ins:ructu.n9 0f his predecessor did not ! 9i
ruthori e the arrangtmet t ft": c:d bj '
hirn." IT <] such language Ixjen used || r
by the B i ish minister in the com-1 (e
me cement of the correspondence, it
dots nor appear to me Jo follow that J t ,
I: would have been an insult, for it can j C)
bs.ro ofF"!>ce for our government, to !, T
enter into a provisional arvan;.;em«nt |
willi a reaideiit minister who fcf.s not i
full power. Nay, l,. a J Mr. E.i'fckfne }s,
shewn h s instrueiibiis of tJic 23.1 o! f ; .
January in ex'tuso. di chui% them {
to be the only Instruct: ,nr; r-.c ."e:l i t \
by him from his gave; i.rnet:!, and | r
had the terms-hetd out by them b<u n|, w
negatived by our as they i <j
certtiinly ought ; it would h .ve ht-fii
competent for the miwie- to r4c< : ».v« « }'
neg<-;:i tte on other > mure | r
]iis>t in tfesrrtscives ,ajjd to send the re-i »,
ault to bit government for i.to accept ?•;
ance. Indeed this is the view wl;tch r
?.Irj Spriith hi'.r.'vetf appears to h**vc t
!;;kcn of st.'.«js et. in his jetcer* /
rt the first and eighth of Nov. he in'ti- \
mates th.-t Mr. .h cksor.'a Bmt ieltt r | w
coac ni< (i tl<« ■mplicMtions,?.' hr- speaks r
of the r< hciition cf a language con- n
vey:; g-the idea th>t on: Ejcf-'iPive :i
Kid a how dge that t <s at rat-ge- j
w.th iM- Ei skine v. s wiii-.otu \
P'jthority, ~i,din-to!h ic.:;cts tJ.-e <f. ,
fence is placed hi tne n. pt ti' ton af;. :
■tit# <iecliia:,:on . tat i!;o»e t- no 'uoh ' f
(t'C% i K (T 1 --' 4 X
$l#lf ioltm Sf I tiIIIi|MC£XI
v j# {.; iKi H. ;V l ■ . J .: . * ■ t . j:.:
■ %-'• • /to*?'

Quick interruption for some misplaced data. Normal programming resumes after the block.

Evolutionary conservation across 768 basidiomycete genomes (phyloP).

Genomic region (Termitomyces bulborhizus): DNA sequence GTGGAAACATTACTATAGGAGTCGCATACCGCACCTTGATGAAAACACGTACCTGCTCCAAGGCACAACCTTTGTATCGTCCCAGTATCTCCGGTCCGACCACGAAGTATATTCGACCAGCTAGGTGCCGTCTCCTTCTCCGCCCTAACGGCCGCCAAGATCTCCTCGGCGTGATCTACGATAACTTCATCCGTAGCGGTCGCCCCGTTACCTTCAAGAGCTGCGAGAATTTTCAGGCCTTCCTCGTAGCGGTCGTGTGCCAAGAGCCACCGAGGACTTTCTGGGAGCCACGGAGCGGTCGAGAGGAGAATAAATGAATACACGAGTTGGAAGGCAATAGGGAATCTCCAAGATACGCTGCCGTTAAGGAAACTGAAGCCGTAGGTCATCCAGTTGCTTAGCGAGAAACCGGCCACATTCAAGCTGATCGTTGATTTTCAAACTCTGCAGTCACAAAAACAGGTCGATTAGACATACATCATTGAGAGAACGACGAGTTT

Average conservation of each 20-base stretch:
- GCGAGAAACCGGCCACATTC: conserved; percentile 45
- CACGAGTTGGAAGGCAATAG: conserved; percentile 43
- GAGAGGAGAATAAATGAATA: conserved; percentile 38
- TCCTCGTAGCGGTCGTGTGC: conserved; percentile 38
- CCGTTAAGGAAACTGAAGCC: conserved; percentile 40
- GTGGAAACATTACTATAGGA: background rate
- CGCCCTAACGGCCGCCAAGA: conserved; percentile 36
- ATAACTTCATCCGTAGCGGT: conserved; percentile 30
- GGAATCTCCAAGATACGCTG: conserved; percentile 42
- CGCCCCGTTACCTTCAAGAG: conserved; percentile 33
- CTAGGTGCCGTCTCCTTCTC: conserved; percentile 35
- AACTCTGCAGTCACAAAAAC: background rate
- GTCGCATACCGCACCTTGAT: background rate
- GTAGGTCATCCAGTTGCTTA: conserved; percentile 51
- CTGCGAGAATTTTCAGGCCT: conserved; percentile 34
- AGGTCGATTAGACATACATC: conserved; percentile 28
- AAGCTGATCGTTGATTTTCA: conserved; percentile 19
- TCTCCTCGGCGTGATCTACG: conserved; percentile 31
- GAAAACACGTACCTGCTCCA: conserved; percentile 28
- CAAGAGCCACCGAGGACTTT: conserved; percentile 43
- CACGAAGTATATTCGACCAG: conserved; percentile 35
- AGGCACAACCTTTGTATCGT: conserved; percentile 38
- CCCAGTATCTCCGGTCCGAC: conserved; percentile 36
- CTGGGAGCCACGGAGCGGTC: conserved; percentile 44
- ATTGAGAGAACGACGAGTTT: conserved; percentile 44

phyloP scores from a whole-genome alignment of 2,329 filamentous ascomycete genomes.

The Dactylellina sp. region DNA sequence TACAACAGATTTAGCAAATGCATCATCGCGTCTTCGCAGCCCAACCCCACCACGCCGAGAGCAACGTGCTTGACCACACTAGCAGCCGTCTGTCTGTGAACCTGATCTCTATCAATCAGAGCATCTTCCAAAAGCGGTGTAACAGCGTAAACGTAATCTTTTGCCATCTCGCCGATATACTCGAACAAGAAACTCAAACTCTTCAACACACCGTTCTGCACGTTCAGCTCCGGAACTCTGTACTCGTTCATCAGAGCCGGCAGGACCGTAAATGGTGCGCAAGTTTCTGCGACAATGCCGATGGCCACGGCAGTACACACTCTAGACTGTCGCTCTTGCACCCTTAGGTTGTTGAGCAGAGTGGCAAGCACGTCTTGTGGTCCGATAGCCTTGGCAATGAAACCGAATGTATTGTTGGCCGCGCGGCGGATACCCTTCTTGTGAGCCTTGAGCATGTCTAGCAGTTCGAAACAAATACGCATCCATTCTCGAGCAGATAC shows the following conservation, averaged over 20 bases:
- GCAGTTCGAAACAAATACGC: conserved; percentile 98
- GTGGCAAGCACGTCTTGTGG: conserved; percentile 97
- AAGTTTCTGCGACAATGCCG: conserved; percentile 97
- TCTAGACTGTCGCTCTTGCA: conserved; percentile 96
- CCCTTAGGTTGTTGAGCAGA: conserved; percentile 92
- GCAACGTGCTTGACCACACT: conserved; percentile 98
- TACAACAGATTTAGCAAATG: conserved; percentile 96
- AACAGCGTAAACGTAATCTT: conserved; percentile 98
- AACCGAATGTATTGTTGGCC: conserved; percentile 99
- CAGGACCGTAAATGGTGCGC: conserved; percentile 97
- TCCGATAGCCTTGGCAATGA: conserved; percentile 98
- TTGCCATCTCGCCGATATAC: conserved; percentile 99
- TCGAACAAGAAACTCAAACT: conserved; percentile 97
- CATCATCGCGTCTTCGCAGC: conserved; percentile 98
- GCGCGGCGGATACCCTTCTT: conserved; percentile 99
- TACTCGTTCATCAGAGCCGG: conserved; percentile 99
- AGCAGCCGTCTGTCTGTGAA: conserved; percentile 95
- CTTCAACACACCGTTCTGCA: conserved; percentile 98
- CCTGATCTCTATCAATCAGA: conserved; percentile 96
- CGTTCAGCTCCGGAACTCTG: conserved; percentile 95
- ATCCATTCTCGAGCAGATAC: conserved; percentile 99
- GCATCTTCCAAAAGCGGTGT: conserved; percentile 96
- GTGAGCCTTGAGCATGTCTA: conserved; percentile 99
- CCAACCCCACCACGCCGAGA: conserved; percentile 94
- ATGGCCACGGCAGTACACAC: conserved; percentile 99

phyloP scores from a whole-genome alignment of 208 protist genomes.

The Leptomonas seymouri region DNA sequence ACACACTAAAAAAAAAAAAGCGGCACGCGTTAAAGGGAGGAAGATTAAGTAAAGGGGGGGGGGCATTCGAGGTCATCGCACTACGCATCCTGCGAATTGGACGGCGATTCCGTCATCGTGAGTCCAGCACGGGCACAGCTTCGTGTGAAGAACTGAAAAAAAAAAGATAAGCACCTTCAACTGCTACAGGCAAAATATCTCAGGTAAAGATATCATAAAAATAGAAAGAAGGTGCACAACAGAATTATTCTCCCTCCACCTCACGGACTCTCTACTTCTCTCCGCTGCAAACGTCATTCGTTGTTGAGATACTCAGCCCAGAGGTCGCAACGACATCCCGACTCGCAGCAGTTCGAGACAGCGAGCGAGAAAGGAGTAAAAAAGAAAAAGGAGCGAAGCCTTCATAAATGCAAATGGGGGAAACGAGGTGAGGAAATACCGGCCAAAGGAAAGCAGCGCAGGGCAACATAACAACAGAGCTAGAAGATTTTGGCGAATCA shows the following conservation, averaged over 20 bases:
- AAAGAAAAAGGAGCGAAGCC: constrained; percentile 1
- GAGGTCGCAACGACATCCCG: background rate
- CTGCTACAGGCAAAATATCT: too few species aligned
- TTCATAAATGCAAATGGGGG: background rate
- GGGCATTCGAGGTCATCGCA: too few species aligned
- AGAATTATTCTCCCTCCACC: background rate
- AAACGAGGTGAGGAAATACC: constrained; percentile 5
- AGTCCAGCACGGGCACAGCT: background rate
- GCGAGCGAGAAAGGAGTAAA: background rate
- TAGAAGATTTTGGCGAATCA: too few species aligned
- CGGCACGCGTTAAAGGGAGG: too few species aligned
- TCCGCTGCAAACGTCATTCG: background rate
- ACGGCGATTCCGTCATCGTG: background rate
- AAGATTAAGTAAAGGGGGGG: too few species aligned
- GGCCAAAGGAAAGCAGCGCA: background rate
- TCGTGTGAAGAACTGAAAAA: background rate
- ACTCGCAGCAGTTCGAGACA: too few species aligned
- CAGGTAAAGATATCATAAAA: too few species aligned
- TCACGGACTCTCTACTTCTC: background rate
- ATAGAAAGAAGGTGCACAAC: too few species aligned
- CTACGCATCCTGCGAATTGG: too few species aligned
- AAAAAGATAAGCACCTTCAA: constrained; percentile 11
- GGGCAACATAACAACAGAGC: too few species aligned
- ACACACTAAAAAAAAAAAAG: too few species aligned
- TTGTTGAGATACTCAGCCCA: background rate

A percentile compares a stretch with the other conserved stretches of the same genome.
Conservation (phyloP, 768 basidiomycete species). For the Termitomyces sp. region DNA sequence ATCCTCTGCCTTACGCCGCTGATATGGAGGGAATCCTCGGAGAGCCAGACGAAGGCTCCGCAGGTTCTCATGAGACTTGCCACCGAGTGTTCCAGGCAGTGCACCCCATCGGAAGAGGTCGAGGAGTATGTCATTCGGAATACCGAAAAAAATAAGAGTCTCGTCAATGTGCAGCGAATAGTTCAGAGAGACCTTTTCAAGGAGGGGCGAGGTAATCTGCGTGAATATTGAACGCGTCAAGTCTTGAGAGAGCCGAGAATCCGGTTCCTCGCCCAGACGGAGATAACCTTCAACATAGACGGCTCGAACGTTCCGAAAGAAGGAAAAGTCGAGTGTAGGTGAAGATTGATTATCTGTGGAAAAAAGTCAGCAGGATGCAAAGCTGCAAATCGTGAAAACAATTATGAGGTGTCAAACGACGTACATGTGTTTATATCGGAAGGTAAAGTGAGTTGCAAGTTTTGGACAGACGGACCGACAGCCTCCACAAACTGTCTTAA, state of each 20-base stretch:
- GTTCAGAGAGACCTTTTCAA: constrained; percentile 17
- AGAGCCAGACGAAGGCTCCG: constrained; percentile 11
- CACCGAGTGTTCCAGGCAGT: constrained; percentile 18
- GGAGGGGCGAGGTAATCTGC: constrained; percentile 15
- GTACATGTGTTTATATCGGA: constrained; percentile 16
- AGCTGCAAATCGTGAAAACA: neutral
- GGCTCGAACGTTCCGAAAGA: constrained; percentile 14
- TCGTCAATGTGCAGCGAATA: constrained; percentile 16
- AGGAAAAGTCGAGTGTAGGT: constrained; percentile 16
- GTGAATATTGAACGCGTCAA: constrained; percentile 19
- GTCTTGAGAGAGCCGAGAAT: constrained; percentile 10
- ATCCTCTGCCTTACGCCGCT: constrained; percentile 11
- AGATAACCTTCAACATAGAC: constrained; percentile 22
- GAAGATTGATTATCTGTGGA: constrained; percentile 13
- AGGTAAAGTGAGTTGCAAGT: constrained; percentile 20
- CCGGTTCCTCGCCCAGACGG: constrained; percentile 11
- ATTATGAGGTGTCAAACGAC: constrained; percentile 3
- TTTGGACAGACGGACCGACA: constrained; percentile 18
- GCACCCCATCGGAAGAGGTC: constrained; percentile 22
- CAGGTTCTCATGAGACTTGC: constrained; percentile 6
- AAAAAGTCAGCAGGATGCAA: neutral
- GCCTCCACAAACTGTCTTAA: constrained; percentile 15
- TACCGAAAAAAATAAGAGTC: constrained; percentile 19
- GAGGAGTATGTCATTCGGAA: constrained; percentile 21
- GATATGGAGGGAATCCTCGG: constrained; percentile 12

**. WASHING" 1 ""'' '- ' APVESTISER
knowledge. The same course Is n~
dopted l>y the vcsr lutions, as the-- on it
all t/;enti6h of Mr. Jackson's fir'jt
letter £c f! d the insult in fkpresnons,
' e jfh the letters of TV 23d of October
!e a!id ;he 4;h of November. It is not
' n therelore strictly necessary to exam
ine the fi st letter, but as it ht.sin the
debate of tliis day been mncli dwelt on
by gentlemen ate in fivor (>t
'* resolution, I shall claim your'attcstion
: while I in a brief manner analyse the
e j entire correspondence
1 Ik-h.re 1 commence this analysis,
'* permit me, sir, («aid Mr: En.oti) to
1 observe, that Mr. Jackjon 13 not stat
' ed to have made any direct charge,
' but to have contented himself with ii> :
" si' tuuions, oeinother words, the in-j
' suit co np'ained of is a cons ructive ,
one. Now, s a rule of construction,
' I n derstand, that wiieu an intent is j
t > be m >de out, the whole paper is to
be taken into consideration. A parti- ;
1 Hit: r paragraph or phfase frpoi its j
• generality or its loose tess may convey
an im{-:ression whit.ii was ot in he
whet it mind, 'i'ldsis peculiarly the.
ease with a correspondet ce where
" iii re is teas C'.ution used than in pa
pers of more permanent use.
How tt fail it is to play upon worth
in a correspot deiice, l>r by
1 adi' "tmg to Mr. Smith letters, which
cei tainly are drawn with ability, a. d
• we arc to presume with great <
• care. I take a single pa/agraph in i
the letter of the 19th of October as i
it relates more immediately to the ;
present discussion— 44 The drclara t
tion that the despatch from Mr. Can t
ring to Mr. Erskloe of the 23d of i
January \\the only de-patch by which i
•the conditions were prescribed <oMr. <